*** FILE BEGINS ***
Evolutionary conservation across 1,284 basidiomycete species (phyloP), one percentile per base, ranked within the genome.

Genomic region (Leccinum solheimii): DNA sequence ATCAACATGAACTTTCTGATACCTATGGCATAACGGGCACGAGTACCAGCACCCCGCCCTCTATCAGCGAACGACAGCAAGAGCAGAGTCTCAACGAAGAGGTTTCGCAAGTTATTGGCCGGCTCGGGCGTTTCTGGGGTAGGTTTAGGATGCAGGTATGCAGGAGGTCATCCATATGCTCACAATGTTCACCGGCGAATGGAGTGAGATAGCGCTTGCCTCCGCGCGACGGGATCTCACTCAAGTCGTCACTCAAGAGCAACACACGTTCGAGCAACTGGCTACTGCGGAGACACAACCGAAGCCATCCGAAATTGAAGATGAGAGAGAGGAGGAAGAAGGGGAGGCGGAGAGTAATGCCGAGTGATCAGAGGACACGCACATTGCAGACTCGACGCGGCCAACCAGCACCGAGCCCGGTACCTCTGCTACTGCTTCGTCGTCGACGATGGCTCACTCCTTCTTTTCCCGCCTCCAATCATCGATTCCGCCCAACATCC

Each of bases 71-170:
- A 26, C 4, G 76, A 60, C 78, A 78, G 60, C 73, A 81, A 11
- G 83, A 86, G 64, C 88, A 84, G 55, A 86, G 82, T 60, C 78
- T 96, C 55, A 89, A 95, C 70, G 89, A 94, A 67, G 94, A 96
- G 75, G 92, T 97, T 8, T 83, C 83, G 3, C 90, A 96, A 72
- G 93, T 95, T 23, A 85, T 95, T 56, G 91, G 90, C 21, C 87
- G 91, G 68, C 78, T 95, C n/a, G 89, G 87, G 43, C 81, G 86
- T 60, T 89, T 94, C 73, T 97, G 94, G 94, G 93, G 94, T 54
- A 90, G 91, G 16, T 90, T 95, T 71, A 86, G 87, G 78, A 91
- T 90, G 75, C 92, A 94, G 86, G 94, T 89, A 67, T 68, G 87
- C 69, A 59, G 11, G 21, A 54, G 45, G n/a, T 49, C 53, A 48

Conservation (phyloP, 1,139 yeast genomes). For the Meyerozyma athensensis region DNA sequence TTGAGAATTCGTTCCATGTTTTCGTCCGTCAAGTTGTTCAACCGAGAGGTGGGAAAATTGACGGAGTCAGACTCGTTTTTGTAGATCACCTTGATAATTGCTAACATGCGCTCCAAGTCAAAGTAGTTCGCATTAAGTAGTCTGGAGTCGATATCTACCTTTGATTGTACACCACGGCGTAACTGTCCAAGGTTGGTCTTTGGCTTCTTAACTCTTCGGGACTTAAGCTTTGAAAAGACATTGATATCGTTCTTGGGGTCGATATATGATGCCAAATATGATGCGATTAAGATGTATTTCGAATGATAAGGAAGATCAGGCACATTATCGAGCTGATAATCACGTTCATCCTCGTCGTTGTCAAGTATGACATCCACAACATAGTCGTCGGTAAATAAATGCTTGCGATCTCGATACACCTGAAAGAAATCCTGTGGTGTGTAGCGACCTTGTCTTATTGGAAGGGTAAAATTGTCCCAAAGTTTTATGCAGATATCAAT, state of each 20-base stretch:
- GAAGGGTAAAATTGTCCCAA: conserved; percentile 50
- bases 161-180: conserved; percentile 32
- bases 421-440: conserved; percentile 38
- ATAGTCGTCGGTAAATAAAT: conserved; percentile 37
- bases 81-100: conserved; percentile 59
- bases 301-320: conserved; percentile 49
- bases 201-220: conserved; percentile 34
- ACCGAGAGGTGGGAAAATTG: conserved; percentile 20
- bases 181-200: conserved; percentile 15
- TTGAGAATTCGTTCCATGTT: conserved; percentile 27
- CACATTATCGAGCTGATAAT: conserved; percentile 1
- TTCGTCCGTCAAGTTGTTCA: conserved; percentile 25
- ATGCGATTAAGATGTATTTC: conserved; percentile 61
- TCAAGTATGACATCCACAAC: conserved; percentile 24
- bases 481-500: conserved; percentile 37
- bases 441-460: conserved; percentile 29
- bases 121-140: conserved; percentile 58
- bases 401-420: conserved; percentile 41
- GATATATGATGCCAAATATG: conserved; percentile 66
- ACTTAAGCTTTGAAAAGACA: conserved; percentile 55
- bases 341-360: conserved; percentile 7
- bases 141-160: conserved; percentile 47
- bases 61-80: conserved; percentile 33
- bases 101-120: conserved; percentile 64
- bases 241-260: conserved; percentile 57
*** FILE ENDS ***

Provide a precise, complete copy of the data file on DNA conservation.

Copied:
Evolutionary conservation across 1,284 basidiomycete species (phyloP), one percentile per base, ranked within the genome.

Genomic region (Leccinum solheimii): DNA sequence ATCAACATGAACTTTCTGATACCTATGGCATAACGGGCACGAGTACCAGCACCCCGCCCTCTATCAGCGAACGACAGCAAGAGCAGAGTCTCAACGAAGAGGTTTCGCAAGTTATTGGCCGGCTCGGGCGTTTCTGGGGTAGGTTTAGGATGCAGGTATGCAGGAGGTCATCCATATGCTCACAATGTTCACCGGCGAATGGAGTGAGATAGCGCTTGCCTCCGCGCGACGGGATCTCACTCAAGTCGTCACTCAAGAGCAACACACGTTCGAGCAACTGGCTACTGCGGAGACACAACCGAAGCCATCCGAAATTGAAGATGAGAGAGAGGAGGAAGAAGGGGAGGCGGAGAGTAATGCCGAGTGATCAGAGGACACGCACATTGCAGACTCGACGCGGCCAACCAGCACCGAGCCCGGTACCTCTGCTACTGCTTCGTCGTCGACGATGGCTCACTCCTTCTTTTCCCGCCTCCAATCATCGATTCCGCCCAACATCC

Each of bases 71-170:
- A 26, C 4, G 76, A 60, C 78, A 78, G 60, C 73, A 81, A 11
- G 83, A 86, G 64, C 88, A 84, G 55, A 86, G 82, T 60, C 78
- T 96, C 55, A 89, A 95, C 70, G 89, A 94, A 67, G 94, A 96
- G 75, G 92, T 97, T 8, T 83, C 83, G 3, C 90, A 96, A 72
- G 93, T 95, T 23, A 85, T 95, T 56, G 91, G 90, C 21, C 87
- G 91, G 68, C 78, T 95, C n/a, G 89, G 87, G 43, C 81, G 86
- T 60, T 89, T 94, C 73, T 97, G 94, G 94, G 93, G 94, T 54
- A 90, G 91, G 16, T 90, T 95, T 71, A 86, G 87, G 78, A 91
- T 90, G 75, C 92, A 94, G 86, G 94, T 89, A 67, T 68, G 87
- C 69, A 59, G 11, G 21, A 54, G 45, G n/a, T 49, C 53, A 48

Conservation (phyloP, 1,139 yeast genomes). For the Meyerozyma athensensis region DNA sequence TTGAGAATTCGTTCCATGTTTTCGTCCGTCAAGTTGTTCAACCGAGAGGTGGGAAAATTGACGGAGTCAGACTCGTTTTTGTAGATCACCTTGATAATTGCTAACATGCGCTCCAAGTCAAAGTAGTTCGCATTAAGTAGTCTGGAGTCGATATCTACCTTTGATTGTACACCACGGCGTAACTGTCCAAGGTTGGTCTTTGGCTTCTTAACTCTTCGGGACTTAAGCTTTGAAAAGACATTGATATCGTTCTTGGGGTCGATATATGATGCCAAATATGATGCGATTAAGATGTATTTCGAATGATAAGGAAGATCAGGCACATTATCGAGCTGATAATCACGTTCATCCTCGTCGTTGTCAAGTATGACATCCACAACATAGTCGTCGGTAAATAAATGCTTGCGATCTCGATACACCTGAAAGAAATCCTGTGGTGTGTAGCGACCTTGTCTTATTGGAAGGGTAAAATTGTCCCAAAGTTTTATGCAGATATCAAT, state of each 20-base stretch:
- GAAGGGTAAAATTGTCCCAA: conserved; percentile 50
- bases 161-180: conserved; percentile 32
- bases 421-440: conserved; percentile 38
- ATAGTCGTCGGTAAATAAAT: conserved; percentile 37
- bases 81-100: conserved; percentile 59
- bases 301-320: conserved; percentile 49
- bases 201-220: conserved; percentile 34
- ACCGAGAGGTGGGAAAATTG: conserved; percentile 20
- bases 181-200: conserved; percentile 15
- TTGAGAATTCGTTCCATGTT: conserved; percentile 27
- CACATTATCGAGCTGATAAT: conserved; percentile 1
- TTCGTCCGTCAAGTTGTTCA: conserved; percentile 25
- ATGCGATTAAGATGTATTTC: conserved; percentile 61
- TCAAGTATGACATCCACAAC: conserved; percentile 24
- bases 481-500: conserved; percentile 37
- bases 441-460: conserved; percentile 29
- bases 121-140: conserved; percentile 58
- bases 401-420: conserved; percentile 41
- GATATATGATGCCAAATATG: conserved; percentile 66
- ACTTAAGCTTTGAAAAGACA: conserved; percentile 55
- bases 341-360: conserved; percentile 7
- bases 141-160: conserved; percentile 47
- bases 61-80: conserved; percentile 33
- bases 101-120: conserved; percentile 64
- bases 241-260: conserved; percentile 57